2. Can you blame them? This Gulstein character seems pretty dangerous.

    2. They love science way more than us. They love it so much, they have throngs of state and fed funded scientists producing apocalyptic study after study so that they can continue to be paid and receive grants to further prove their science.

      No conflict of interest there.

      1. Well, if anyone ever wonders why there are so many studies that have come to the exact opposite conclusions, the answer is funding source. If you see a study today that concludes 2 cups of coffee a day is good for you. Tomorrow, you’ll find one that says 2 cups of coffee a day is bad for you. There’s conflict of interest in lots of studies. That conflict must be revealed, but it won’t stop the study from getting funding, at least not in all situations.

        1. And who in the general population, clicks an article about how 2 glasses of red wine a day is good for you, and then goes and finds the source of the study, looks for COI, and then learns of the funding source? Very, very few. Most people see that study, read it, and then feel good or even smug about their 2 glasses of red wine, maybe quotes the article a couple of times to friends, and that’s it.

          1. As someone who votes on industry funding, I would like to point out that any bias is in the investigator long before he is funded. In any subject worth studying, there are scientists on both sides. There is ascertainment bias with respect to who funds what, and where it is published, but I don’t know how you avoid that.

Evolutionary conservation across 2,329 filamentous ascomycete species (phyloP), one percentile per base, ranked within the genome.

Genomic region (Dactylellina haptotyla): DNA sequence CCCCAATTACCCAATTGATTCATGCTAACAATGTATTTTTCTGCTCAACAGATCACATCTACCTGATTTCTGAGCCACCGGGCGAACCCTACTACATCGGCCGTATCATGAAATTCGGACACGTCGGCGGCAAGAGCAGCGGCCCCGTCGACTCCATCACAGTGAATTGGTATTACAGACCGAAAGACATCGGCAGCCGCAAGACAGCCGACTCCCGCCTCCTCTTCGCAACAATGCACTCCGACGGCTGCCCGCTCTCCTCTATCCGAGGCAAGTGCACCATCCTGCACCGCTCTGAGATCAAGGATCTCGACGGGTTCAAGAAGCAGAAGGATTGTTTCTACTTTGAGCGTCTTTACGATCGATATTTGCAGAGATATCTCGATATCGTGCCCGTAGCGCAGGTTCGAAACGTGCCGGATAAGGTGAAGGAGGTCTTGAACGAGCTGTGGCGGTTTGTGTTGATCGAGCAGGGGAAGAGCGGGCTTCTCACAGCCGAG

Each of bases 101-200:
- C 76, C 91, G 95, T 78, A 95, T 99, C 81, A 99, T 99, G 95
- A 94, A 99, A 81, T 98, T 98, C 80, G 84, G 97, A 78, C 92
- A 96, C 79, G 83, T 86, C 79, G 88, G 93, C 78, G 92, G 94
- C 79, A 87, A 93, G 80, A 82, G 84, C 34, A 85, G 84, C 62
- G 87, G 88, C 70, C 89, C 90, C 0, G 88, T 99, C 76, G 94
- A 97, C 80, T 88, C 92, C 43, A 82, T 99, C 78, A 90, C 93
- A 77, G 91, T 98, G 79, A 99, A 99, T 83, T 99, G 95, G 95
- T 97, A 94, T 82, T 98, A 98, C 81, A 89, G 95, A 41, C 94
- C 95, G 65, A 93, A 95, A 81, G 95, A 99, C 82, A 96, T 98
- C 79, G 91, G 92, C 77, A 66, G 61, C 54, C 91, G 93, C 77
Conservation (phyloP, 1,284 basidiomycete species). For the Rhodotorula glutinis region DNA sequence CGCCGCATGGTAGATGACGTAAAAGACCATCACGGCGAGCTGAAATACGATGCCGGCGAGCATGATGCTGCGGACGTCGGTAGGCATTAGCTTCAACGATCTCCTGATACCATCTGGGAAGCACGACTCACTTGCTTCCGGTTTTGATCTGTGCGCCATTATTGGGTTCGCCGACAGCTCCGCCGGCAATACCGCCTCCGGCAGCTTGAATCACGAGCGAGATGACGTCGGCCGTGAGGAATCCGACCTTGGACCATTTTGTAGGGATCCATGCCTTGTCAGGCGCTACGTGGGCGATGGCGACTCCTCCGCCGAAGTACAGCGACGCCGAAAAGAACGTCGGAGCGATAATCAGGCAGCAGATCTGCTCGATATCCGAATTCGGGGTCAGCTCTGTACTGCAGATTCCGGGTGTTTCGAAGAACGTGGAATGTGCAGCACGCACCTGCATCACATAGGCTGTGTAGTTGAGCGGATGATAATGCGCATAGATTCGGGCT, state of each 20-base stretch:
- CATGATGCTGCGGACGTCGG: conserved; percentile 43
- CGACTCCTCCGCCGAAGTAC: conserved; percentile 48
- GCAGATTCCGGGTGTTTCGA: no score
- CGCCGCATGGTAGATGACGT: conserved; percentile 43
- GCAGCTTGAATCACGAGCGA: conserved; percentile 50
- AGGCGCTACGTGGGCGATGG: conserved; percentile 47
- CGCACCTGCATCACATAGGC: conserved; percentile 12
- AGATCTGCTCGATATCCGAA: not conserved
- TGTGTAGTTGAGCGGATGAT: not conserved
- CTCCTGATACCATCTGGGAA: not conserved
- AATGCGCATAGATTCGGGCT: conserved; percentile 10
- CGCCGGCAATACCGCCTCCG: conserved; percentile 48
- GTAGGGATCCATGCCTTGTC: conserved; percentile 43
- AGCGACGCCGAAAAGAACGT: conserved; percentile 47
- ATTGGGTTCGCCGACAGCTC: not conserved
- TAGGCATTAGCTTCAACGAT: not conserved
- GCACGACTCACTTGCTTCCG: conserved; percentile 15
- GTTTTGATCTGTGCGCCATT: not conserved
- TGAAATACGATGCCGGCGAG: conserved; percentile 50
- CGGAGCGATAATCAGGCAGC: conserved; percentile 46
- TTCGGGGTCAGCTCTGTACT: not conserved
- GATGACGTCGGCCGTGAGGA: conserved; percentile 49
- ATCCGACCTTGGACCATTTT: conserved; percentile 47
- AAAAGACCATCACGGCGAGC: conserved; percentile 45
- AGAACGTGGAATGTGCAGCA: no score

Typically the funding contract allows publication regardless of outcome.

    3. Is it any coincidence that the first sitting president to publish a scientific* paper is from the left? I think not!

      (* where “scientific” is taken to include “essay on how awesome his own policies are”)

  2. Well, the thing about tha.. BUY MY BOOK!!!

    Already done, Ron. Already done.

  3. Honest question:

    Why do you guys waste any time whatsoever reporting on party platforms?

    They have 0 effect in the real world. The politicians that occupy government positions will do whatever the hell they want to and will pay them no mind.

    I could understand one article, but it’s been article after article covering one of the least consequential aspects of one of a relatively inconsequential propaganda festival. Why?

    1. bingo.
      Because they know that people still expect solutions from moron pols for some idiotic reason.

      Its almost like expecting a profitable solution in business from a DMV employee.

    2. What? the GOP have been promising to cut spending and and shrink government for years and they damn well did … oh wait…

      1. +1 Close the department of education.

    3. I really wish Ron would answeri my question. Even a note that says “I vas followink orderz”.

      1. Because that’s all they have to go on at this point, besides history of previous behavior.